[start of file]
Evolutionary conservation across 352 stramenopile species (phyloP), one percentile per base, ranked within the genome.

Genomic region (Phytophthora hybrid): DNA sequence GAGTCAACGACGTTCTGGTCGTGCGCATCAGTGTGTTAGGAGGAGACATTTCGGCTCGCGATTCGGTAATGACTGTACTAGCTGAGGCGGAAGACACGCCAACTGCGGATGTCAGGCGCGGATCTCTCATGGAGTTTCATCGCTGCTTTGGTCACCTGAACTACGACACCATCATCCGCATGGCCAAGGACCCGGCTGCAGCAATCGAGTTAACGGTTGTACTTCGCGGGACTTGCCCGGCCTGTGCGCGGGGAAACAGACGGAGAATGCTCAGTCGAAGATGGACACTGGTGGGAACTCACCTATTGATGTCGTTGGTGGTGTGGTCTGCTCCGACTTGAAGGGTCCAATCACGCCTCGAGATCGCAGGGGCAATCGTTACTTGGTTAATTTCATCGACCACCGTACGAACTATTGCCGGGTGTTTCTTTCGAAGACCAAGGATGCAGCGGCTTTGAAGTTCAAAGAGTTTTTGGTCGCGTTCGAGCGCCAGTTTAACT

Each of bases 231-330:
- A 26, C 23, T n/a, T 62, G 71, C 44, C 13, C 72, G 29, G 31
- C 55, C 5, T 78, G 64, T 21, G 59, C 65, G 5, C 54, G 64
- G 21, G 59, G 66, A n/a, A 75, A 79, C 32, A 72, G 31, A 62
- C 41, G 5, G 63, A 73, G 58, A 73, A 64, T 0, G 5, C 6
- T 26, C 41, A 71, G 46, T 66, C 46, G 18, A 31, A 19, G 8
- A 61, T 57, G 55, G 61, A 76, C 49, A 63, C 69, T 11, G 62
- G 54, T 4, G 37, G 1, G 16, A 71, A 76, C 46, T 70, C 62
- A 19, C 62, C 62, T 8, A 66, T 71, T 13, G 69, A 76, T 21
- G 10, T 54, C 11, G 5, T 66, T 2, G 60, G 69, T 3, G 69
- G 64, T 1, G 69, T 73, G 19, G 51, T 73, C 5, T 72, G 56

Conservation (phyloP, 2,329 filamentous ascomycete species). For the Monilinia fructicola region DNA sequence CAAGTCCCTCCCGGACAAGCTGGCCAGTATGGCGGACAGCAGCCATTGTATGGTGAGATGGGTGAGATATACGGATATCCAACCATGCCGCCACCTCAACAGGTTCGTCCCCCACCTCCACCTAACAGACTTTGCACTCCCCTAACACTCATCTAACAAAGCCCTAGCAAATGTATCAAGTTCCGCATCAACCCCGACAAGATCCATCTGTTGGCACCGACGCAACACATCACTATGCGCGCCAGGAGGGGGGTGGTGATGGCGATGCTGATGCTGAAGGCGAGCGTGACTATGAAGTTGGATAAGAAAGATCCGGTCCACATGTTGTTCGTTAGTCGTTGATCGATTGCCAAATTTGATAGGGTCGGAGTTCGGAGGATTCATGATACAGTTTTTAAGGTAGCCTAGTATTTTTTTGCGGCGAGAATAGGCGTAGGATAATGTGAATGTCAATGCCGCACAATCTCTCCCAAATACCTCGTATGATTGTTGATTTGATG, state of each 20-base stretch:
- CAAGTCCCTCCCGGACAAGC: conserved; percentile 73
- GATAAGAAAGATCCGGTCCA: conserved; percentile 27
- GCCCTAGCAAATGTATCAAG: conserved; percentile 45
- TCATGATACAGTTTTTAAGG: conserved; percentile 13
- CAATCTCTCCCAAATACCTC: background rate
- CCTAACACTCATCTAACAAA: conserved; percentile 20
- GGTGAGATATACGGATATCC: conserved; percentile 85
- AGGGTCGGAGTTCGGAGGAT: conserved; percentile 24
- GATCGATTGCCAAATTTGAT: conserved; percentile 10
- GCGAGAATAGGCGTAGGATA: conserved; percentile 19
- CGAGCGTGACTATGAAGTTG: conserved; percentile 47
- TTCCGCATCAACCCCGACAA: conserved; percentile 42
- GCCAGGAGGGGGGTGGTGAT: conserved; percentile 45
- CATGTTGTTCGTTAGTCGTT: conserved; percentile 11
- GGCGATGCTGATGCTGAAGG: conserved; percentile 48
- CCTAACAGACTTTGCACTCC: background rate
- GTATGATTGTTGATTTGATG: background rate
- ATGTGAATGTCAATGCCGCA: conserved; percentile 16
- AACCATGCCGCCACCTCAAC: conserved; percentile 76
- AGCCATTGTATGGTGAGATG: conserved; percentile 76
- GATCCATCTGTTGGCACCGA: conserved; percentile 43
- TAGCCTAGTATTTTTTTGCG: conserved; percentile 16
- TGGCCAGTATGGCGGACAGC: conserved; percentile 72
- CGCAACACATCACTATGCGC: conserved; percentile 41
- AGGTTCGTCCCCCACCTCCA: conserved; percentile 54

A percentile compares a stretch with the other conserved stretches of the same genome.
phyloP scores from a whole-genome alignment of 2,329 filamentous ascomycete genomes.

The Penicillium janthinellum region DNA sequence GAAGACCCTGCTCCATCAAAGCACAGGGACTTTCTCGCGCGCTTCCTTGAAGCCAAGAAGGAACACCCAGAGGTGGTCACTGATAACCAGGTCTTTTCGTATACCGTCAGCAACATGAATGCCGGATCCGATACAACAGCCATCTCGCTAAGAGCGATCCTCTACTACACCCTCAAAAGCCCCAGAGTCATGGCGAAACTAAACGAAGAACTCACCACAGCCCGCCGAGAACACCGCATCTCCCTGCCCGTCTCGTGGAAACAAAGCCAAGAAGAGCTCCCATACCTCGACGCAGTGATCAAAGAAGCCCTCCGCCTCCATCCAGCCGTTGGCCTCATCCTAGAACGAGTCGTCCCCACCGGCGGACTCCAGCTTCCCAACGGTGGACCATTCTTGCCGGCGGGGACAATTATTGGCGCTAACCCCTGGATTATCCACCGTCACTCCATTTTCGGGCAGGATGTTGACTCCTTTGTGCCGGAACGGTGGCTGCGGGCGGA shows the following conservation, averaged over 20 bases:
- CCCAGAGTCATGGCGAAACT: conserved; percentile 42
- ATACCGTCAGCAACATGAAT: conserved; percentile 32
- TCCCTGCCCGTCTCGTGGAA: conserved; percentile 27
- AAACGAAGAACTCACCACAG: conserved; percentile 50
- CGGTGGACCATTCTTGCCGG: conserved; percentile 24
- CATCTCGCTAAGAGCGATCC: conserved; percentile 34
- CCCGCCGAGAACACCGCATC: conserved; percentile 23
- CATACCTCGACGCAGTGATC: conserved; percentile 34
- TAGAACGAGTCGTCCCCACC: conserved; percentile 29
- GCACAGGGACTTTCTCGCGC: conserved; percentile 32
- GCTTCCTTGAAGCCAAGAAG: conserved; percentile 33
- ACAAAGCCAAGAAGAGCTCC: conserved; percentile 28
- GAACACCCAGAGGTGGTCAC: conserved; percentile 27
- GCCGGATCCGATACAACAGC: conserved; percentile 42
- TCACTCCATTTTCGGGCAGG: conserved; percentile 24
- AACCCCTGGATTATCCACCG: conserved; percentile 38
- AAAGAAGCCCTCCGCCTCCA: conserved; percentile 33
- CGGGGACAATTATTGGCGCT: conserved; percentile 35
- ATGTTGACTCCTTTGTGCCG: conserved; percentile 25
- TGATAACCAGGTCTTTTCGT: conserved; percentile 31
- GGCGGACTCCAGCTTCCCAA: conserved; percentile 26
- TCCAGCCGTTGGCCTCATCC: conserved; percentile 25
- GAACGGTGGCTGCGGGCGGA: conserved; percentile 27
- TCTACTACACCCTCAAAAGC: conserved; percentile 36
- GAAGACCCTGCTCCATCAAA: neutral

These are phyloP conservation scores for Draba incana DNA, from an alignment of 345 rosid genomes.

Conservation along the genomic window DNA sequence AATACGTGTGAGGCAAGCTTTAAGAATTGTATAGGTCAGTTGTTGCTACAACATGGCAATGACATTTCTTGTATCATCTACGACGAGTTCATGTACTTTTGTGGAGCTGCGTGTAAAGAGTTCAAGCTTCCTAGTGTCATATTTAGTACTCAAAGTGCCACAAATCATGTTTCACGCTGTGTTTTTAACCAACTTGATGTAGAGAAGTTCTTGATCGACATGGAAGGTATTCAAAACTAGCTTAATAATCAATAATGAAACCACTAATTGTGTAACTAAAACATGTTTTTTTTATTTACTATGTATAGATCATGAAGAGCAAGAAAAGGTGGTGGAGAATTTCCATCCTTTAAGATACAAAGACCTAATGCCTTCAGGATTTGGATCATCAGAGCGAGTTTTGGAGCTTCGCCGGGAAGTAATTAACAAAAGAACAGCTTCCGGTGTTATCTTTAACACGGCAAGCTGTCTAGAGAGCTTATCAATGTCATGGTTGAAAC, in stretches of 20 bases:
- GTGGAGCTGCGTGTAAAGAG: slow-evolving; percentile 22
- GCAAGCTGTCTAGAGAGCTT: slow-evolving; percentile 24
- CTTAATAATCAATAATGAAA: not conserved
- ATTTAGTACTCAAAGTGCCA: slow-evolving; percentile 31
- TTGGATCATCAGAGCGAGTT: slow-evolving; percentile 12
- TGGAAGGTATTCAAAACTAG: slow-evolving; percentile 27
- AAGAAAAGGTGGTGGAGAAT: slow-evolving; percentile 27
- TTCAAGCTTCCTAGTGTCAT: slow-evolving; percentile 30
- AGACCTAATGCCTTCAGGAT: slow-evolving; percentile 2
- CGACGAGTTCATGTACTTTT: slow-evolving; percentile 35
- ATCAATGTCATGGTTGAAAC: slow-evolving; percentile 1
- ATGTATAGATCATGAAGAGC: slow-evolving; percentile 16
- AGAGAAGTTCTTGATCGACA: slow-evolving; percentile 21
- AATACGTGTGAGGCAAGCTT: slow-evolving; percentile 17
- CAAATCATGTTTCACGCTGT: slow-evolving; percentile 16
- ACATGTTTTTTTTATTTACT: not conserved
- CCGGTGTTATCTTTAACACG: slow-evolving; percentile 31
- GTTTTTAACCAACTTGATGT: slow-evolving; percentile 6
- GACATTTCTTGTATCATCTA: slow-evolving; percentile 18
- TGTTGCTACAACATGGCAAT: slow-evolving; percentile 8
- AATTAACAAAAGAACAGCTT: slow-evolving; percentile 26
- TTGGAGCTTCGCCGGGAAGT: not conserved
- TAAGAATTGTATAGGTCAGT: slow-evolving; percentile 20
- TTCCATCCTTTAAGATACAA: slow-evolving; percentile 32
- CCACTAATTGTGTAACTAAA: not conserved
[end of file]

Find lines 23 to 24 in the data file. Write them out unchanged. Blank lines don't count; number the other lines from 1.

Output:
- GATCGATTGCCAAATTTGAT: conserved; percentile 10
- GCGAGAATAGGCGTAGGATA: conserved; percentile 19